By Lisa Anderson
One of the best movies of the year has already arrived, without much fanfare. If you’ve gone to see a movie rated PG-13 or higher in the past few months, then you’ve seen the trailer for Hanna, where the thrumming score by the Chemical Brothers provides the background for a teenage girl’s acts of derring-do. What you can’t tell from the trailer is that Hanna is one of the most innovative science fiction movies to come along in a while.
As evident from the trailer, Hanna is about a girl (The Lovely Bones‘ Saoirse Ronan) raised in isolation near the Arctic Circle by her father, former CIA operative Erik Heller (Eric Bana). He trains her as a fighter and a survivalist, warning her that she has a powerful enemy in his former handler, Marissa Wiegler (Cate Blanchett).
The day finally comes when Hanna feels ready to put her training into action, and she broadcasts the signal that will bring the forces arrayed against her into her quiet forest. The ensuing adventure brings her face-to-face with the monster of her father’s bedtime stories, but also leads her to make new friends and explore a world she’d previously known only through books. As she seeks to rendezvous with her father in Berlin, she also uncovers an uncomfortable truth about herself.
I hadn’t initially planned to see this movie, as the trailer is quite violent, and I have a squick about children (or things that look like them) doing horrible things. I ended up seeing it on a whim with a friend, however, and was glad I did.
For one thing, I’d somehow gotten the wrong idea about the movie’s premise from the trailer. I thought that Cate Blanchett would play the main character, and that Erik Bana’s secret agent would have turned his daughter against her for his own personal reasons. As it turns out, Hanna is the center of the narrative, and everything that her father tells her about Marissa is true. This makes even the more extreme things that Hanna has to do seem necessary. Just as importantly, the film isn’t as graphic as you would expect from the trailer. The violence frequently happens off screen, and there’s relatively little gore.
I was also surprised and impressed by the richness of the text. Before seeing it, I’d seen a post by a friend on LiveJournal that Hanna was the “best fairy tale ever!” Sure enough, it does rely on fairy tale structures and imagery.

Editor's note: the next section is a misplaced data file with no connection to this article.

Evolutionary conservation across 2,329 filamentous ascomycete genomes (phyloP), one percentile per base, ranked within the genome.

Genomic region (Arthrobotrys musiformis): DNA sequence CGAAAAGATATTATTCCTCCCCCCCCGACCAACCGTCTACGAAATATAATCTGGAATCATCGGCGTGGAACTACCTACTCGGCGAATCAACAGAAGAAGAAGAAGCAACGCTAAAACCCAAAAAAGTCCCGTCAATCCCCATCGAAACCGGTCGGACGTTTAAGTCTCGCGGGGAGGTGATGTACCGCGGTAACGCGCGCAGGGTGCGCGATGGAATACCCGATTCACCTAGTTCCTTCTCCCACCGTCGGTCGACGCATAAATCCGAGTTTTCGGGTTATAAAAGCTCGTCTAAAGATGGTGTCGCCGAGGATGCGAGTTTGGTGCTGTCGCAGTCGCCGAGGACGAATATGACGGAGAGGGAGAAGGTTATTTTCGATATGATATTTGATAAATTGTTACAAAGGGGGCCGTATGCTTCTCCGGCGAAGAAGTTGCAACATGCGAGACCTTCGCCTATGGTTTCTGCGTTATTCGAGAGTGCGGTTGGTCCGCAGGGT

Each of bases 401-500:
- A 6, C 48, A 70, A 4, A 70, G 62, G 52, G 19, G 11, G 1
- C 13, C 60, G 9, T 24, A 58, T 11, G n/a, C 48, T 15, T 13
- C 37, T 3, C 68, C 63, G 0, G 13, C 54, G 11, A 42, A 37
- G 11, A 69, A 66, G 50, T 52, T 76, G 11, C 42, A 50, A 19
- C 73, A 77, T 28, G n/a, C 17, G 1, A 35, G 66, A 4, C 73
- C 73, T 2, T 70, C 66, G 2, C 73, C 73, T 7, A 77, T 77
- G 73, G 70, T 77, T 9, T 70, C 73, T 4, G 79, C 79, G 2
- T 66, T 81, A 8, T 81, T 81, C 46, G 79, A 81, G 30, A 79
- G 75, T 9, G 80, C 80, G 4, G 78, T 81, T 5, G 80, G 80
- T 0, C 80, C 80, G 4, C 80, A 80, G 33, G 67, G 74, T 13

In her forest—a fairy-tale setting in itself—Hanna is exposed to folk culture rather than popular culture, reading from Grimm’s Fairy Tales at night. Marissa plays the role of both Wicked Queen and Big Bad Wolf, while Hanna’s deceased mother is the Good Queen, the Absent Queen. Hanna even dresses as a princess at one point in her journey. Archetypally-loaded creatures such as wolves and deer make appearances, and a decrepit amusement park provides a fairytale setting to bookend the film. In a lot of ways, as a female-centered meditation on folk tales, Hanna is what Red Riding Hood promised, but didn’t deliver
It may be surprising, then, to learn that this is also a science fiction movie, though it hasn’t been marketed as such. Hanna learns that she is the product of a program to genetically alter developing fetuses so that they will grow into super-soldiers, who are faster, stronger, and less empathetic than other people. This explains certain things she is able to do, such as beating adult men in hand-to-hand combat and hanging onto the bottom of a truck to keep from being run over. There aren’t any traditional science-fiction special effects, though: No aliens, no other planets, and no technology that doesn’t exist. Hanna is a science fiction movie thanks to pages of blood test results reading “abnormal” and some carefully executed stunts.
The film is well made on a number of levels. Action sequences are balanced with moments of warmth and levity, particularly with the help of a British family who takes Hanna in. (As a Dollhouse fan, it was great to see Olivia Williams again, and Jessica Barden’s worldly Sophie provides a wonderful foil for our unsophisticated heroine.) The principal performances are all amazing: Cate Blanchett is terrifying as Marissa, and Eric Bana makes Heller’s love for his daughter obvious and believable. (He positively pouts when he gets sent away so that Hanna can begin her adventure. It’s cute.) The Chemical Brothers provide an engaging, varied score that is a must-have for anyone interested in science-fiction movie music. My only frustration was not getting to know what happened after the curtain fell. Even then, however, the movie has a sense of symmetry.
After seeing Hanna twice, I learned that Saoirse Ronan has been cast as the lead in the film adaptation of The Host, by Stephenie Meyers. I was thrilled to hear this! She seems perfect for the role, and I can’t wait to see what she does with it. We now know she can carry a sci-fi/action film, and if The Host is anywhere near as good as Hanna, it’ll be worth seeing.